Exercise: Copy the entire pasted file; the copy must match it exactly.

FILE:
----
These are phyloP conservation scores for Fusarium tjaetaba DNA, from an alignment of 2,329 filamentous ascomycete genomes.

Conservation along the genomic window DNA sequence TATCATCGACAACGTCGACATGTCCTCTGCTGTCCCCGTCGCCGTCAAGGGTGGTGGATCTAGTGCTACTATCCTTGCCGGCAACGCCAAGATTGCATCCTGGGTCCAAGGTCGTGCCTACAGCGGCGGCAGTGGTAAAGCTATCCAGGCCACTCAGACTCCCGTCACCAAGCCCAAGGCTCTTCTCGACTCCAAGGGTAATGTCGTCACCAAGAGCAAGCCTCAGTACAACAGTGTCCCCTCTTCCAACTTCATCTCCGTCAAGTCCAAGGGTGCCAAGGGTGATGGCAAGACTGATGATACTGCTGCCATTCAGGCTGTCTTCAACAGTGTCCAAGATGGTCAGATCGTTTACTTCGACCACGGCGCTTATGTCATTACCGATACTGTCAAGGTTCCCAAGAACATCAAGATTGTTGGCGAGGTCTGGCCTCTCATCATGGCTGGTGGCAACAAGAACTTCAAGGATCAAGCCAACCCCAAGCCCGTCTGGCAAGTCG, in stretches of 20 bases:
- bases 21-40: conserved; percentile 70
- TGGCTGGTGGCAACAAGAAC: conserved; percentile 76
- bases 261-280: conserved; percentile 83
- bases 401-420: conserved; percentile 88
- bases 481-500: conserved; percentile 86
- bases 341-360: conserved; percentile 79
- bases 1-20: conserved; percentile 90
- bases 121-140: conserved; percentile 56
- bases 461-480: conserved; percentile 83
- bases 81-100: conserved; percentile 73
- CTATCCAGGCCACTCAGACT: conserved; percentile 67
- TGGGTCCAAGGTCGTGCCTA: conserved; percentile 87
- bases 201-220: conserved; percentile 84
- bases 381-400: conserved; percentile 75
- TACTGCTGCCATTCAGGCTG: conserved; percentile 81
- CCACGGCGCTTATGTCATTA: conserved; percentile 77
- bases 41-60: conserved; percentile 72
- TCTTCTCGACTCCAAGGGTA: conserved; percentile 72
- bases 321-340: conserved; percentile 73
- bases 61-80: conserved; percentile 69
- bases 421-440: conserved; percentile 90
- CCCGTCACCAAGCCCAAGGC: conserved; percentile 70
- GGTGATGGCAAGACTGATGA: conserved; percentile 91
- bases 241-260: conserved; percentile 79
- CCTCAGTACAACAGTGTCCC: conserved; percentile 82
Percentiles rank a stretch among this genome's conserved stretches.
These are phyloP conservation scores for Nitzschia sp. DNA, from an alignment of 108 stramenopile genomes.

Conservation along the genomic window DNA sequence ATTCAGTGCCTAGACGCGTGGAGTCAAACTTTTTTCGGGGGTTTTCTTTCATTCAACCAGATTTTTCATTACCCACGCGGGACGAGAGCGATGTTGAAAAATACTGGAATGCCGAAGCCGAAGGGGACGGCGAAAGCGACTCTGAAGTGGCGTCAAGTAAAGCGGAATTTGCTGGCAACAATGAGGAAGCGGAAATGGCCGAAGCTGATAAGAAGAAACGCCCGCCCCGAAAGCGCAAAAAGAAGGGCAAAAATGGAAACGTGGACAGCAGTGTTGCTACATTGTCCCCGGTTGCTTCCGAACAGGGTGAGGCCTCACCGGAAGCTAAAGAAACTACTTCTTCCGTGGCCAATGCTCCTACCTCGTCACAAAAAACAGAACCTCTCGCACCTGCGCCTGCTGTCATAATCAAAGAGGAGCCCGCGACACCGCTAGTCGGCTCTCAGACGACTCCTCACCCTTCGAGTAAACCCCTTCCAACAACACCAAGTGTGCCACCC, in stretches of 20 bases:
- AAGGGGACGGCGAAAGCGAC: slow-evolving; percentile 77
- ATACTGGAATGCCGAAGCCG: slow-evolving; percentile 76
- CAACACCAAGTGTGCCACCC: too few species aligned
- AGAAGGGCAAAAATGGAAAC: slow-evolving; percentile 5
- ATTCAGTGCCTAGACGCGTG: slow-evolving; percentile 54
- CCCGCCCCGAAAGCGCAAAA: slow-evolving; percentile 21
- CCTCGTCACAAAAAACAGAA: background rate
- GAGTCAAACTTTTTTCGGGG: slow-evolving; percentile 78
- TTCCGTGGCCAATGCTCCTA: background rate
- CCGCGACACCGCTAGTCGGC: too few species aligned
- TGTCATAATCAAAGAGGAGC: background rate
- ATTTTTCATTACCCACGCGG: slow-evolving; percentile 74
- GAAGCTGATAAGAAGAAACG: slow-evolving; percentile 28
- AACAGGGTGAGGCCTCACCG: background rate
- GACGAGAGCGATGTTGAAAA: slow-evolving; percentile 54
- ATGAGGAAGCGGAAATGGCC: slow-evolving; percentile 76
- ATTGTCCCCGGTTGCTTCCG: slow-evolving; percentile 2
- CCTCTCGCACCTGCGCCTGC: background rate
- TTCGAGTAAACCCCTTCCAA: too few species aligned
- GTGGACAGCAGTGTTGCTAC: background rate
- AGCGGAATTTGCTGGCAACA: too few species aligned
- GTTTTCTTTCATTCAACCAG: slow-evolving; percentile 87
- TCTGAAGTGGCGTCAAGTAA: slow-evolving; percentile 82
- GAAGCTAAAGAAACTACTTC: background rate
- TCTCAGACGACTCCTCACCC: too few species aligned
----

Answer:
These are phyloP conservation scores for Fusarium tjaetaba DNA, from an alignment of 2,329 filamentous ascomycete genomes.

Conservation along the genomic window DNA sequence TATCATCGACAACGTCGACATGTCCTCTGCTGTCCCCGTCGCCGTCAAGGGTGGTGGATCTAGTGCTACTATCCTTGCCGGCAACGCCAAGATTGCATCCTGGGTCCAAGGTCGTGCCTACAGCGGCGGCAGTGGTAAAGCTATCCAGGCCACTCAGACTCCCGTCACCAAGCCCAAGGCTCTTCTCGACTCCAAGGGTAATGTCGTCACCAAGAGCAAGCCTCAGTACAACAGTGTCCCCTCTTCCAACTTCATCTCCGTCAAGTCCAAGGGTGCCAAGGGTGATGGCAAGACTGATGATACTGCTGCCATTCAGGCTGTCTTCAACAGTGTCCAAGATGGTCAGATCGTTTACTTCGACCACGGCGCTTATGTCATTACCGATACTGTCAAGGTTCCCAAGAACATCAAGATTGTTGGCGAGGTCTGGCCTCTCATCATGGCTGGTGGCAACAAGAACTTCAAGGATCAAGCCAACCCCAAGCCCGTCTGGCAAGTCG, in stretches of 20 bases:
- bases 21-40: conserved; percentile 70
- TGGCTGGTGGCAACAAGAAC: conserved; percentile 76
- bases 261-280: conserved; percentile 83
- bases 401-420: conserved; percentile 88
- bases 481-500: conserved; percentile 86
- bases 341-360: conserved; percentile 79
- bases 1-20: conserved; percentile 90
- bases 121-140: conserved; percentile 56
- bases 461-480: conserved; percentile 83
- bases 81-100: conserved; percentile 73
- CTATCCAGGCCACTCAGACT: conserved; percentile 67
- TGGGTCCAAGGTCGTGCCTA: conserved; percentile 87
- bases 201-220: conserved; percentile 84
- bases 381-400: conserved; percentile 75
- TACTGCTGCCATTCAGGCTG: conserved; percentile 81
- CCACGGCGCTTATGTCATTA: conserved; percentile 77
- bases 41-60: conserved; percentile 72
- TCTTCTCGACTCCAAGGGTA: conserved; percentile 72
- bases 321-340: conserved; percentile 73
- bases 61-80: conserved; percentile 69
- bases 421-440: conserved; percentile 90
- CCCGTCACCAAGCCCAAGGC: conserved; percentile 70
- GGTGATGGCAAGACTGATGA: conserved; percentile 91
- bases 241-260: conserved; percentile 79
- CCTCAGTACAACAGTGTCCC: conserved; percentile 82
Percentiles rank a stretch among this genome's conserved stretches.
These are phyloP conservation scores for Nitzschia sp. DNA, from an alignment of 108 stramenopile genomes.

Conservation along the genomic window DNA sequence ATTCAGTGCCTAGACGCGTGGAGTCAAACTTTTTTCGGGGGTTTTCTTTCATTCAACCAGATTTTTCATTACCCACGCGGGACGAGAGCGATGTTGAAAAATACTGGAATGCCGAAGCCGAAGGGGACGGCGAAAGCGACTCTGAAGTGGCGTCAAGTAAAGCGGAATTTGCTGGCAACAATGAGGAAGCGGAAATGGCCGAAGCTGATAAGAAGAAACGCCCGCCCCGAAAGCGCAAAAAGAAGGGCAAAAATGGAAACGTGGACAGCAGTGTTGCTACATTGTCCCCGGTTGCTTCCGAACAGGGTGAGGCCTCACCGGAAGCTAAAGAAACTACTTCTTCCGTGGCCAATGCTCCTACCTCGTCACAAAAAACAGAACCTCTCGCACCTGCGCCTGCTGTCATAATCAAAGAGGAGCCCGCGACACCGCTAGTCGGCTCTCAGACGACTCCTCACCCTTCGAGTAAACCCCTTCCAACAACACCAAGTGTGCCACCC, in stretches of 20 bases:
- AAGGGGACGGCGAAAGCGAC: slow-evolving; percentile 77
- ATACTGGAATGCCGAAGCCG: slow-evolving; percentile 76
- CAACACCAAGTGTGCCACCC: too few species aligned
- AGAAGGGCAAAAATGGAAAC: slow-evolving; percentile 5
- ATTCAGTGCCTAGACGCGTG: slow-evolving; percentile 54
- CCCGCCCCGAAAGCGCAAAA: slow-evolving; percentile 21
- CCTCGTCACAAAAAACAGAA: background rate
- GAGTCAAACTTTTTTCGGGG: slow-evolving; percentile 78
- TTCCGTGGCCAATGCTCCTA: background rate
- CCGCGACACCGCTAGTCGGC: too few species aligned
- TGTCATAATCAAAGAGGAGC: background rate
- ATTTTTCATTACCCACGCGG: slow-evolving; percentile 74
- GAAGCTGATAAGAAGAAACG: slow-evolving; percentile 28
- AACAGGGTGAGGCCTCACCG: background rate
- GACGAGAGCGATGTTGAAAA: slow-evolving; percentile 54
- ATGAGGAAGCGGAAATGGCC: slow-evolving; percentile 76
- ATTGTCCCCGGTTGCTTCCG: slow-evolving; percentile 2
- CCTCTCGCACCTGCGCCTGC: background rate
- TTCGAGTAAACCCCTTCCAA: too few species aligned
- GTGGACAGCAGTGTTGCTAC: background rate
- AGCGGAATTTGCTGGCAACA: too few species aligned
- GTTTTCTTTCATTCAACCAG: slow-evolving; percentile 87
- TCTGAAGTGGCGTCAAGTAA: slow-evolving; percentile 82
- GAAGCTAAAGAAACTACTTC: background rate
- TCTCAGACGACTCCTCACCC: too few species aligned